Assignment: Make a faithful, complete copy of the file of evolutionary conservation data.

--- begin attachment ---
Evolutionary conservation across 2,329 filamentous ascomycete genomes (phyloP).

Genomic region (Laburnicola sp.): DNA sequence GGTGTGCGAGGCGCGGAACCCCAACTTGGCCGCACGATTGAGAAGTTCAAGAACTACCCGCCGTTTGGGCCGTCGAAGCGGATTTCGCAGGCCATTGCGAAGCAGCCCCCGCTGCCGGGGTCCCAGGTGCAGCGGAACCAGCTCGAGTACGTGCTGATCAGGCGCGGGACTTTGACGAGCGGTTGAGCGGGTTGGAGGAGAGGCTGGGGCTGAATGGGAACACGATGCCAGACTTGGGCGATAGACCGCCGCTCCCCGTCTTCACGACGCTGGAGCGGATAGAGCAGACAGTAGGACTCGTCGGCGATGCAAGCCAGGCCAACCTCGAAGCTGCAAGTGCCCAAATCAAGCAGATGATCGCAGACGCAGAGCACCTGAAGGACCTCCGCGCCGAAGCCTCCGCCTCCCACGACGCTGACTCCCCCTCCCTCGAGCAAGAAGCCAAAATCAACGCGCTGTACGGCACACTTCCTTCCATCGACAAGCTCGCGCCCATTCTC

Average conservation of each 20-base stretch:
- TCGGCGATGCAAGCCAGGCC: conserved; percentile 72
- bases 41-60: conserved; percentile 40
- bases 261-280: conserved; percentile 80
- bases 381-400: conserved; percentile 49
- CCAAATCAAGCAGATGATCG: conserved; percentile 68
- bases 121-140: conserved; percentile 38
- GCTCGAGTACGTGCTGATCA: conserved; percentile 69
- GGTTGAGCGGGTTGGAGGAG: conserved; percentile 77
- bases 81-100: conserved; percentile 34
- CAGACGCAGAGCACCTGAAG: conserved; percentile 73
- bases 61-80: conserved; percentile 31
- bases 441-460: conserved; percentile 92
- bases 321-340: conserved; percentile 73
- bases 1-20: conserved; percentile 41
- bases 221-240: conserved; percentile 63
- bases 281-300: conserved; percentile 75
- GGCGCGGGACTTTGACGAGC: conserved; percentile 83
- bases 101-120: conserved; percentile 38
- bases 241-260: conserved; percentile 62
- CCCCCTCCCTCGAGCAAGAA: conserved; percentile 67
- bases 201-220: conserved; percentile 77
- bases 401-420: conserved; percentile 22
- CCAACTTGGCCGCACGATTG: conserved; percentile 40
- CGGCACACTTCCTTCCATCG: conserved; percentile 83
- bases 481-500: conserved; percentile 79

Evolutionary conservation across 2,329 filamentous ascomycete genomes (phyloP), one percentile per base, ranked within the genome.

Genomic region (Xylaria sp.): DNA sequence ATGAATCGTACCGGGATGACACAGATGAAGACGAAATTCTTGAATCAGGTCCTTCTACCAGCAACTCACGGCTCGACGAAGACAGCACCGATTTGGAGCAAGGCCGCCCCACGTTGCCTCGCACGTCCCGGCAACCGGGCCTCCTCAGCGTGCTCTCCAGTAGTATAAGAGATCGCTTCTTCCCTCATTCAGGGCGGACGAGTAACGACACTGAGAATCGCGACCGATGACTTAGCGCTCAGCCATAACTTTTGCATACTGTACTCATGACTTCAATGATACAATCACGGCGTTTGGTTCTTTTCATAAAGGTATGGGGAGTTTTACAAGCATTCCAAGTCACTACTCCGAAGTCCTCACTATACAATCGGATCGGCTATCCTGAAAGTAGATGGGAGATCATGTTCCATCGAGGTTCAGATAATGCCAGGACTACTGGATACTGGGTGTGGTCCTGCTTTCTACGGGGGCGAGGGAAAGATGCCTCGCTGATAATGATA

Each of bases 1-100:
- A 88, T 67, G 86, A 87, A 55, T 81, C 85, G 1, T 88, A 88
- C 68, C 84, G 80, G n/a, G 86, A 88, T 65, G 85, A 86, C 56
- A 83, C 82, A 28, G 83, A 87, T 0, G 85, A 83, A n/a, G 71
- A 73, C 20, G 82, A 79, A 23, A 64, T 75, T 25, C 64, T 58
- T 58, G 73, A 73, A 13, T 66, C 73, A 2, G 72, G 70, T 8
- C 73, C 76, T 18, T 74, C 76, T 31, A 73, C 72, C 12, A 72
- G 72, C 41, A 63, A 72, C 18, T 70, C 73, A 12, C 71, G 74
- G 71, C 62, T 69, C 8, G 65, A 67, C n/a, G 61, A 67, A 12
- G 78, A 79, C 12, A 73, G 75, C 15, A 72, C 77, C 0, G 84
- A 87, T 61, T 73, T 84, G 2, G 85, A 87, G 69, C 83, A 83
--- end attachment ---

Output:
Evolutionary conservation across 2,329 filamentous ascomycete genomes (phyloP).

Genomic region (Laburnicola sp.): DNA sequence GGTGTGCGAGGCGCGGAACCCCAACTTGGCCGCACGATTGAGAAGTTCAAGAACTACCCGCCGTTTGGGCCGTCGAAGCGGATTTCGCAGGCCATTGCGAAGCAGCCCCCGCTGCCGGGGTCCCAGGTGCAGCGGAACCAGCTCGAGTACGTGCTGATCAGGCGCGGGACTTTGACGAGCGGTTGAGCGGGTTGGAGGAGAGGCTGGGGCTGAATGGGAACACGATGCCAGACTTGGGCGATAGACCGCCGCTCCCCGTCTTCACGACGCTGGAGCGGATAGAGCAGACAGTAGGACTCGTCGGCGATGCAAGCCAGGCCAACCTCGAAGCTGCAAGTGCCCAAATCAAGCAGATGATCGCAGACGCAGAGCACCTGAAGGACCTCCGCGCCGAAGCCTCCGCCTCCCACGACGCTGACTCCCCCTCCCTCGAGCAAGAAGCCAAAATCAACGCGCTGTACGGCACACTTCCTTCCATCGACAAGCTCGCGCCCATTCTC

Average conservation of each 20-base stretch:
- TCGGCGATGCAAGCCAGGCC: conserved; percentile 72
- bases 41-60: conserved; percentile 40
- bases 261-280: conserved; percentile 80
- bases 381-400: conserved; percentile 49
- CCAAATCAAGCAGATGATCG: conserved; percentile 68
- bases 121-140: conserved; percentile 38
- GCTCGAGTACGTGCTGATCA: conserved; percentile 69
- GGTTGAGCGGGTTGGAGGAG: conserved; percentile 77
- bases 81-100: conserved; percentile 34
- CAGACGCAGAGCACCTGAAG: conserved; percentile 73
- bases 61-80: conserved; percentile 31
- bases 441-460: conserved; percentile 92
- bases 321-340: conserved; percentile 73
- bases 1-20: conserved; percentile 41
- bases 221-240: conserved; percentile 63
- bases 281-300: conserved; percentile 75
- GGCGCGGGACTTTGACGAGC: conserved; percentile 83
- bases 101-120: conserved; percentile 38
- bases 241-260: conserved; percentile 62
- CCCCCTCCCTCGAGCAAGAA: conserved; percentile 67
- bases 201-220: conserved; percentile 77
- bases 401-420: conserved; percentile 22
- CCAACTTGGCCGCACGATTG: conserved; percentile 40
- CGGCACACTTCCTTCCATCG: conserved; percentile 83
- bases 481-500: conserved; percentile 79

Evolutionary conservation across 2,329 filamentous ascomycete genomes (phyloP), one percentile per base, ranked within the genome.

Genomic region (Xylaria sp.): DNA sequence ATGAATCGTACCGGGATGACACAGATGAAGACGAAATTCTTGAATCAGGTCCTTCTACCAGCAACTCACGGCTCGACGAAGACAGCACCGATTTGGAGCAAGGCCGCCCCACGTTGCCTCGCACGTCCCGGCAACCGGGCCTCCTCAGCGTGCTCTCCAGTAGTATAAGAGATCGCTTCTTCCCTCATTCAGGGCGGACGAGTAACGACACTGAGAATCGCGACCGATGACTTAGCGCTCAGCCATAACTTTTGCATACTGTACTCATGACTTCAATGATACAATCACGGCGTTTGGTTCTTTTCATAAAGGTATGGGGAGTTTTACAAGCATTCCAAGTCACTACTCCGAAGTCCTCACTATACAATCGGATCGGCTATCCTGAAAGTAGATGGGAGATCATGTTCCATCGAGGTTCAGATAATGCCAGGACTACTGGATACTGGGTGTGGTCCTGCTTTCTACGGGGGCGAGGGAAAGATGCCTCGCTGATAATGATA

Each of bases 1-100:
- A 88, T 67, G 86, A 87, A 55, T 81, C 85, G 1, T 88, A 88
- C 68, C 84, G 80, G n/a, G 86, A 88, T 65, G 85, A 86, C 56
- A 83, C 82, A 28, G 83, A 87, T 0, G 85, A 83, A n/a, G 71
- A 73, C 20, G 82, A 79, A 23, A 64, T 75, T 25, C 64, T 58
- T 58, G 73, A 73, A 13, T 66, C 73, A 2, G 72, G 70, T 8
- C 73, C 76, T 18, T 74, C 76, T 31, A 73, C 72, C 12, A 72
- G 72, C 41, A 63, A 72, C 18, T 70, C 73, A 12, C 71, G 74
- G 71, C 62, T 69, C 8, G 65, A 67, C n/a, G 61, A 67, A 12
- G 78, A 79, C 12, A 73, G 75, C 15, A 72, C 77, C 0, G 84
- A 87, T 61, T 73, T 84, G 2, G 85, A 87, G 69, C 83, A 83